Stephen Cunha, Ph.D.

When thinking about geography, beautiful landscapes and essays about exotic native peoples in the pages of National Geographic come to mind. For Professor Stephen Cunha, this notion isn't that far off. Having worked as a Park Ranger at both Yosemite and Glacier Bay in Alaska, Cunha has spent time in some of the world's most beautiful spots. He's also traveled to some of the most remote places on Earth, from Asia to South America. Through his work with the National Geographic Society and the California Geographic Alliance, he's found ways to share his passion for the world and all its inhabitants with thousands of students across the globe.

One thing Steve doesn't do is spend time trotting from one famous gallery to the next in search of the world's bejeweled and bedazzling trinkets. He's after the kind of things you're more likely to find on a farm than in a boutique in Milan or Paris. So instead of raiding Mesopotamia for an ancient king's lost artifacts, Steve looks for the tools of everyday life. Like the sickle he holds in his left hand: "That cost me plenty because I had to trade my Russian-to-English dictionary to get it."

There's also the cowbell from Myanmar that Steve traded for one of his slotted spoons or the whip he picked up in Kyrgyzstan by trading a Swiss Army knife. Whether he's trading kitchenwares, pocketknives or plastic, inflatable globes, Steve finds these goods aren't just useful at home, they're like an international currency.

Steve has made a career out of inspiring others to pursue geography, but where did that initial spark come from for him? "It was the professors, especially the geography professors, all over UC Berkeley's campus. The way they were so familiar with exotic parts of the world and talked about them so comfortably, as if you might encounter them on the way back from class. That sort of nonchalant comfort really intrigued me and I wanted in on it."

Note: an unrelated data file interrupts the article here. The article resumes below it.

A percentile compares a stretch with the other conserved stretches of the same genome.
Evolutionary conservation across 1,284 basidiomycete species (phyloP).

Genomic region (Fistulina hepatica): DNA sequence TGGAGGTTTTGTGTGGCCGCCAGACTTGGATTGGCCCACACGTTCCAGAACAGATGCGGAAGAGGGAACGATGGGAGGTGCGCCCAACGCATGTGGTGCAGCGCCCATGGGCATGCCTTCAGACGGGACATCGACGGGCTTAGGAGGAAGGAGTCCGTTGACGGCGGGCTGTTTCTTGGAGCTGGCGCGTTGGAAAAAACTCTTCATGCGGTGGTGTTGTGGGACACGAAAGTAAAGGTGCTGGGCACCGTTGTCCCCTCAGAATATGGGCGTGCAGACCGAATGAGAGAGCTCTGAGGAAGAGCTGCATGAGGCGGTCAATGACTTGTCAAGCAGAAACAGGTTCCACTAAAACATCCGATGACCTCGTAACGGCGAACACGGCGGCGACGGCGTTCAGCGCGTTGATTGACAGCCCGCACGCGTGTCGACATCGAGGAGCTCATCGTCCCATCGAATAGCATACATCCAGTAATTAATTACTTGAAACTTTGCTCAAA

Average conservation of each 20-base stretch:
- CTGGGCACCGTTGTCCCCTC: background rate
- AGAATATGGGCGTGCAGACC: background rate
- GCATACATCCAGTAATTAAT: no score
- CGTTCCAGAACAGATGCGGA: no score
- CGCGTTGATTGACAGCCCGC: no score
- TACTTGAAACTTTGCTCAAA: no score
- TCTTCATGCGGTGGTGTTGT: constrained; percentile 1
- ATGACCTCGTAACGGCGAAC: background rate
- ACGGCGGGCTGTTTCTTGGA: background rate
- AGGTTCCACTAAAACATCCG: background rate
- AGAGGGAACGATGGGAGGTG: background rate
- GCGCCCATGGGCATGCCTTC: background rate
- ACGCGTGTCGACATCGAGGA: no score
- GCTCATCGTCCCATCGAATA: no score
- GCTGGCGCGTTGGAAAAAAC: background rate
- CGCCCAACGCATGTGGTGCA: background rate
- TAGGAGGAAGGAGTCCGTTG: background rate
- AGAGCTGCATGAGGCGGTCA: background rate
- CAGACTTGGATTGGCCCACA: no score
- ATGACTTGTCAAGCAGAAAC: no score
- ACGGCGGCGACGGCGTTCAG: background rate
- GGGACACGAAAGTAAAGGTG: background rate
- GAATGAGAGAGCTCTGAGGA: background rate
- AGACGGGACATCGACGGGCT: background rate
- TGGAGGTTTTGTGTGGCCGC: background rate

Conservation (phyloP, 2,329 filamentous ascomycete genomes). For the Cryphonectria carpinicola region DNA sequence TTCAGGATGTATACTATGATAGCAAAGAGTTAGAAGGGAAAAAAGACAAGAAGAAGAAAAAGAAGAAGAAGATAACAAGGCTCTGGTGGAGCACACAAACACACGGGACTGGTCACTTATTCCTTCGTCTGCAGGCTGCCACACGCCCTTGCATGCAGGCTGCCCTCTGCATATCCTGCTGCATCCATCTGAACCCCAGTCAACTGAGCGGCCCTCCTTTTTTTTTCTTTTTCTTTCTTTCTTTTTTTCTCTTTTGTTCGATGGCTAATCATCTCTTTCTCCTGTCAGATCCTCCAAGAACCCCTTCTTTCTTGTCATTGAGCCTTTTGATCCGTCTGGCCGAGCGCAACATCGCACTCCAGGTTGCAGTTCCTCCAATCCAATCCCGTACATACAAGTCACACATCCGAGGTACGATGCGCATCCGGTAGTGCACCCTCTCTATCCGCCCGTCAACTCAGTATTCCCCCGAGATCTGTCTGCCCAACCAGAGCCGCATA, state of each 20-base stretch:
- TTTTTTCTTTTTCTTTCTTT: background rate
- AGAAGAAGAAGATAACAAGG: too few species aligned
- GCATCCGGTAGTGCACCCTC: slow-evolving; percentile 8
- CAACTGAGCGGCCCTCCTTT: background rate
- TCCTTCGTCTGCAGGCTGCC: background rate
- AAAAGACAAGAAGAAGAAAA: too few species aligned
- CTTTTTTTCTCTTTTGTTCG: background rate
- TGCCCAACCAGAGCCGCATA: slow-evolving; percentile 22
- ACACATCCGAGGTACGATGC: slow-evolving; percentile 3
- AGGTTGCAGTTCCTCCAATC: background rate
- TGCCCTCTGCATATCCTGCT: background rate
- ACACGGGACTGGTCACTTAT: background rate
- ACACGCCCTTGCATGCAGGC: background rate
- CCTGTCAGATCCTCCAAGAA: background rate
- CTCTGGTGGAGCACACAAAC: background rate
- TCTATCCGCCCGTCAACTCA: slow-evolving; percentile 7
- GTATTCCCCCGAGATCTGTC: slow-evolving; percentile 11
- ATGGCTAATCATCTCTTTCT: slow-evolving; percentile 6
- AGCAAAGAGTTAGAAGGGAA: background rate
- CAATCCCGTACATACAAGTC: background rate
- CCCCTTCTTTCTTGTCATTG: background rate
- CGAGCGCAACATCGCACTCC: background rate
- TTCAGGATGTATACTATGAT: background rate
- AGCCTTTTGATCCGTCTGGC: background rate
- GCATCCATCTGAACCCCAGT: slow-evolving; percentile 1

He's collected a museum's worth of artifacts with little more than a few pocketknives and slotted spoons »

You won't find much diamond-encrusted jewelry or gold-plated idols among Stephen Cunha's collection. He prefers more practical items. "Everyday items remind me how people live and work. To me, the stories of farming implements and the things people use day-to-day have a lot more meaning to me. So when I travel I go out to the field or out to the fishing docks."

This guy's got so many stories from all over the world, it's little wonder that 150-plus students line up to take his Cultural Geography course every semester »

Steve's not one to sit back and let the PowerPoint do the work. His riveting Cultural Geography course takes students on a penetrating tour of our planet and the amazing people who make up the human race. Sure there'll be plenty of images to check out, but Steve's excellent photos from the tops of the Andes to terraced agriculture in the valleys of Nepal are infinitely more interesting than pie charts of castor oil production over the last 10 years.

Encouraging his students to leave tourist traps behind »

"I tell my students that traveling (even without knowing the language) is simple. You just have to get used to not having a plan," says the recent Wang Award recipient—the highest award given to California State University faculty.

"(My family and I) use the travel books to avoid every one else. If the book doesn't highlight or recommend a place, that's where we'll go." And what about not knowing Turkish when you arrive in Istanbul? "You learn a few phrases and motion like you're eating out of a bowl or like you need a place to sleep and you fake it."

Stephen Cunha, Ph.D.
Professor of Geography